Tuesday Morning News

A report from Bloomberg tells us Apple is secretly developing microLED technology at a facility in California near one of its three campuses. The advantages of microLED over traditional LCD or OLED displays is brightness, with minor improvements to display thickness and overall device battery life. Small numbers of microLED displays are currently being made by Apple for testing purposes, and if the rumours are right, the next Apple Watch could be the first mass-produced product to feature a microLED screen.

A separate rumour says Apple is still planning to sell a Blush Gold iPhone X, although there’s no release date for what seems to be just a new colour variant. While it’s claimed that the Blush Gold iPhone X is “in production”, Ben Geskin claims the colour is real, although things can be cancelled. From what I’ve read about the iPhone X, the back glass colour is produced from a thin insert, making any colour iPhone a distinct possibility.

AppleInsider ranks the possibility of various product releases that could be ready for a big unveiling at Apple’s education-focused event next week. Whether you think Apple’s marketing department is playing a whole different ball game based on upcoming product releases or merely creating nice graphics is up to you, but if the speculation says there’s at least a chance we’ll see some updated hardware, who am I to argue with the Apple rumour-sphere?

Apple will be opening a new Apple Store in Tokyo’s Shinjuku district. The eighth Apple Store in Japan will open on April 7 at 10am, located within a larger department store building. In other Apple Store news, the Massachusetts store in Natick will be closing for renovations, although it remains unclear whether this will be a renovation into the newer Apple Store layout or just a revamp of the existing space.

MacStories makes the case for HomePod being a hub for Apple-centric needs within a household. Forget about third-party integrations for a second, because there’s plenty that HomePod can do that it doesn’t currently. Some of that means improving Siri’s capabilities to the point where the personal assistant is capable of accessing any system or service within the Apple ecosystem, somewhere where Apple can really shine thanks to its integrated approach between hardware and software.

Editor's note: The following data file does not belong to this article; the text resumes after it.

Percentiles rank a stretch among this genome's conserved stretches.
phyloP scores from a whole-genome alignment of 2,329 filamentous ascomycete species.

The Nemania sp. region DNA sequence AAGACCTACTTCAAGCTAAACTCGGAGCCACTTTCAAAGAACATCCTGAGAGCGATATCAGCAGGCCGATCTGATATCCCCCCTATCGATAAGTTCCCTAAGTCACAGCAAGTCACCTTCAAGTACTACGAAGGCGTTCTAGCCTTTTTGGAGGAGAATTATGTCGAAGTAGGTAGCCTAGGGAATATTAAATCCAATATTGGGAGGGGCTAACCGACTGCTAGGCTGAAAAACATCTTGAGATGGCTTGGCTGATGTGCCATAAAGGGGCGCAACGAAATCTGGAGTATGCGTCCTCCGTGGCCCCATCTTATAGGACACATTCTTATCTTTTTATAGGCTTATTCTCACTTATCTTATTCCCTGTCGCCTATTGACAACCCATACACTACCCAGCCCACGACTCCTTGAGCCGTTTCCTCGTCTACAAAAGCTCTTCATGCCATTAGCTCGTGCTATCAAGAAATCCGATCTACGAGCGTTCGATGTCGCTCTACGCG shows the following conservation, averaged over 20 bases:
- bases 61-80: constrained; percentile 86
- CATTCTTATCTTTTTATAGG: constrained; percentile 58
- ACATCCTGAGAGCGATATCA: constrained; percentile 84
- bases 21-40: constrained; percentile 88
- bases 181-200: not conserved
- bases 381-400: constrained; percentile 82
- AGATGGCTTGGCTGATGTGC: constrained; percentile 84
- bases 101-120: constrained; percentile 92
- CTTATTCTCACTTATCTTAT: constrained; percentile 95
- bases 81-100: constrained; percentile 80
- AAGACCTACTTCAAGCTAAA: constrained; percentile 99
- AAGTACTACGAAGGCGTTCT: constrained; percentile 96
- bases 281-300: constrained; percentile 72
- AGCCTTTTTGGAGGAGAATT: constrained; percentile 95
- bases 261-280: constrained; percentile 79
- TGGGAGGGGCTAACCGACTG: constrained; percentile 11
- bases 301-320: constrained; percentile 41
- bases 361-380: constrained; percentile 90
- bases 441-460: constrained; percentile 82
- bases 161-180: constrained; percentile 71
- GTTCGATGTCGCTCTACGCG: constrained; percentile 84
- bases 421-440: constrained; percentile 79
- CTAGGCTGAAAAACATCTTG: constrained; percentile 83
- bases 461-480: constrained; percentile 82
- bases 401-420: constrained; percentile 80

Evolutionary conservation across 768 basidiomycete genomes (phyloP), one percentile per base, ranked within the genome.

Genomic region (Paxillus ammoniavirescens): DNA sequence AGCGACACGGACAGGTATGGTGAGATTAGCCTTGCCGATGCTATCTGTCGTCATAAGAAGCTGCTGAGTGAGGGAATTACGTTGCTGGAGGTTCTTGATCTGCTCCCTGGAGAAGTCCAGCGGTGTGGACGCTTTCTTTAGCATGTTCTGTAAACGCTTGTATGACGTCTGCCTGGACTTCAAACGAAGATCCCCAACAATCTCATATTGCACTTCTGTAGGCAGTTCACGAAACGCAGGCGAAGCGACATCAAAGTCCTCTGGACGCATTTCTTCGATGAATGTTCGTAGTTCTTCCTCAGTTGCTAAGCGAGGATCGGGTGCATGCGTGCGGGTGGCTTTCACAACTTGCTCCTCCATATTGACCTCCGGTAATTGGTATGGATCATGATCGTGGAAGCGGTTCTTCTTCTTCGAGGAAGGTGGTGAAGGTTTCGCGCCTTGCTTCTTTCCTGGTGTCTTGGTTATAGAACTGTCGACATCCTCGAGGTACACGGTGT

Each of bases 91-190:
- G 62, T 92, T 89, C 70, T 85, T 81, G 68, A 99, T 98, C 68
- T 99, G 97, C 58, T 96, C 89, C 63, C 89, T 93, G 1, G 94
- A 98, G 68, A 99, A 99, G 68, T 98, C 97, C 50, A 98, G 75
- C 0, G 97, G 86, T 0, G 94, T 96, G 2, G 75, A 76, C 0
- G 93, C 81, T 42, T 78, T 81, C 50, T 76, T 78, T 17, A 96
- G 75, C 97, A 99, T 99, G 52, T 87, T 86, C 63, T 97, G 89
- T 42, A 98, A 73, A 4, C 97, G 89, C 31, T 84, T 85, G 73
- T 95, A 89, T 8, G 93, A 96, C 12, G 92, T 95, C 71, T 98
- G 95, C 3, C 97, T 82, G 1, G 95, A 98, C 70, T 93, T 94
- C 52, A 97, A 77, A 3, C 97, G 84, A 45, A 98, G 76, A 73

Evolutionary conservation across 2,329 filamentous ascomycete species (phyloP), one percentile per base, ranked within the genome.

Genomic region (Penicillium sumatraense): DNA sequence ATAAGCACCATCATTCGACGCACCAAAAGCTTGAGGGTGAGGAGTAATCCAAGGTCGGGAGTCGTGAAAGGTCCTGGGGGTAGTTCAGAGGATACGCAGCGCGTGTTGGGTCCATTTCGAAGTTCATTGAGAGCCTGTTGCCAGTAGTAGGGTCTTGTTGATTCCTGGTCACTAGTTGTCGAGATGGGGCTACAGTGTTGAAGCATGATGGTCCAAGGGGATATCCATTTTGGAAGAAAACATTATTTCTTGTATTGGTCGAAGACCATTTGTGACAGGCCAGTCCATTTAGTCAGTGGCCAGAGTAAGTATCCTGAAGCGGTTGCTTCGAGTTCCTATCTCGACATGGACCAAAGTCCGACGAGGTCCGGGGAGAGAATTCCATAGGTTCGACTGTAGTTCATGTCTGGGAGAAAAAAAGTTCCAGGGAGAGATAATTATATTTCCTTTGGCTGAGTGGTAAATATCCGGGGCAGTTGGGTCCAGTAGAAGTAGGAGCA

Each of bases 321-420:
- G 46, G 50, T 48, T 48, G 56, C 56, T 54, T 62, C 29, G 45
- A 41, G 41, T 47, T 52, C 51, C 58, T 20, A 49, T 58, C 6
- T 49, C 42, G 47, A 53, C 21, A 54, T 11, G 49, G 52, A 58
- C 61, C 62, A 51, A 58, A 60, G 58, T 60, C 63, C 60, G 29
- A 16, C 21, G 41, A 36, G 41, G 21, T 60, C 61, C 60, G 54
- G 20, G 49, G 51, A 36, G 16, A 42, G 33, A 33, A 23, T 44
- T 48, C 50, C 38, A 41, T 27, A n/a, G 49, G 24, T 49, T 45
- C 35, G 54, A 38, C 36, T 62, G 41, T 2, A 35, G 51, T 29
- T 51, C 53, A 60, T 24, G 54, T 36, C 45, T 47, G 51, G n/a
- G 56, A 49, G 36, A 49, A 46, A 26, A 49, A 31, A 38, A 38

Joe Cieplinski makes a similar point, although from a slightly different angle. The comparison between HomePod and other smart home speakers is better explained in charts, which not only show off the differences between the two products, but also show us how only audio quality is something that surpasses the “good” point for most people. The personal assistant “smart” stuff is nowhere near good yet, although maybe we’ll get there eventually.

Over at Macworld, Jason Snell says the MacBook Air won’t die because it’s the best Apple laptop option for a lot of people. Even though the MacBook is thinner and lighter than the MacBook Air and comes with a better display, the MacBook Air is the most normal computer at a reasonable price. That kind of paints Apple into a corner when it comes to the MacBook Air, giving them only a few options when it comes to the laptop lineup.

Also from MacStories is their look at Jot, a stripped-down approach to note-taking. While you could be using Apple’s inbuilt Notes app for tag-less, folder-less, fast input of notes, Jot keeps it simple with plain text, eschewing the multimedia capabilities of Notes. MacStories has suggestions for improvement to Jot, although adding complexity would be a delicate balance for such a simple, focused app.

If you’re having issues with Bluetooth peripherals on your Mac, resetting your Bluetooth module can help. MacRumors shows you how to do so using the in-built menu within macOS, and as it turns out, there are a bunch of other useful features within the Mac’s Bluetooth debug menu.

Spotify has started trialling a voice search feature that’s supposed to be used anywhere you can’t access the regular search method, such as when you’re supposed to have both hands on the wheel. It seems to work well — better than Siri’s integration with Apple Music, perhaps — although you’ll still need a few taps to start using voice search.

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